11. Hey Y'All, Here's some interesting info: "The Deutsche Bundesbank has guaranteed that all German mark in cash form may be changed into euros indefinitely, and one may do so at any branch of the Bundesbank in Germany. Banknotes can even be sent to the bank by mail." http://en.wikipedia.org/wiki/German_Mark Also interesting to note that during the introduction of the Euro the Eurozone countries (outside Germany) allowed the use of dual currency.
  12. Yeah baby! Move everybody to the electronic money grid so that the banks can remove all remaining dignity...
  13. No no no... Bankers have fat fingers, remember last Thursday? Pushing the 'b' when they really meant to push the 'm'.. 'But Officer it was just an honest mistake!'
  14. This is a very strange announcement (puts on tinfoil hat...). OK, if 9/10 500 Euro notes are used by criminals, then why not just surveil people who use them, rather than banning them outright? Seems a good way to discover criminal activity. On the other hand, is this an attempt to impose capital controls without declaring it?
  15. I think that if you track the longer history of house prices, you will see, for example, that the Nationwide shows a long term return of 1.2% per annum. Not such a good return for a pension company. I also understand that housing returns have tended to be higher under Labour administrations than Conservative ones. If this coalition can hang together, and I sincerely hope they do, they will reshape the property landscape much for the better of the total economy, although there is going to be some short term pain in the property market.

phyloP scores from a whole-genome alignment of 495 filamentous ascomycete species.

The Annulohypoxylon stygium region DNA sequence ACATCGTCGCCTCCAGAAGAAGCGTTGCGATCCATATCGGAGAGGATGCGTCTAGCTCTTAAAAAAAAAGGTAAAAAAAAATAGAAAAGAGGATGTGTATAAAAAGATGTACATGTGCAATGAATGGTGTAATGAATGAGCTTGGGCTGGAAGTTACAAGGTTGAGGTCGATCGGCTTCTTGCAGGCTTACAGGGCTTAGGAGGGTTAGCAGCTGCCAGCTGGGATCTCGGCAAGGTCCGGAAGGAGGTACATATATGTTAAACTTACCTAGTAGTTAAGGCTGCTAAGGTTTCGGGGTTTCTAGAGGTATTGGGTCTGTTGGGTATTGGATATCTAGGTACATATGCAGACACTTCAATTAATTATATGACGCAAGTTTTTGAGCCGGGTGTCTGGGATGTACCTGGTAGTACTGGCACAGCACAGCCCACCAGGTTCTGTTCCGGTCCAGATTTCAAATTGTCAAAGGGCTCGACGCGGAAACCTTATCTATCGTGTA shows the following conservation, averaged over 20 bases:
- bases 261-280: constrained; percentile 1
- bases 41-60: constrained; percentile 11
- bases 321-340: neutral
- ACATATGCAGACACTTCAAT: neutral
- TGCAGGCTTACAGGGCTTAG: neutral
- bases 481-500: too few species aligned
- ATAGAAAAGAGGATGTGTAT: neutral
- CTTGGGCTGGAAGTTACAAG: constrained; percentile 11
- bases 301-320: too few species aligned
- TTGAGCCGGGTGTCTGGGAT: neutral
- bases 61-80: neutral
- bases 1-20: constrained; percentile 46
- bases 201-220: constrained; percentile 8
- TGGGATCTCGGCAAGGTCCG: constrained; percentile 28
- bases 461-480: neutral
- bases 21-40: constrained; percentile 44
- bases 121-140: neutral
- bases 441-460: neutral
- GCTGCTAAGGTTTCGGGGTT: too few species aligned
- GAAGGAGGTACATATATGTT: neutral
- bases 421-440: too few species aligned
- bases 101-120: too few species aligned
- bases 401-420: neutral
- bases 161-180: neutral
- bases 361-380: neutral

16. On this note; whatever happened to ol' Fergus Wilson? It seems that the Conservatives want to use CGT to close tax loopholes for the Hedge Fund industry, and the Lib Dems want to use CGT to close off multiple property investors. There is not really a shortage of housing as much as a concentration of properties in the hands of a few...
  17. Hahaha... I think you're enjoying this redalert... I know I am...
  18. One thing to keep in mind is that only about 3% of currency in circulation is notes, the rest, electronic. Never in history has there been a period where it was easier and cheaper to create a fiat currency...
  19. If I'm not mistaken, the French banks have lent about 28 billion Euro to Greece... So they are definitely Club Med if Germany goes...
  20. Well, at any rate, here's a pre-release message of good-bye for Friday from Germany's Merkel to the PIIGS economies... http://www.youtube.com/watch?v=wImXeaVFVGU
  21. They should have put tin foil inside their helmets. By the way, MIT actually carried out research on tin foil hats. They found that there was no protection offered, and in fact certain frequencies were amplified...specifically within the wavelengths issued only to military and certain government organizations...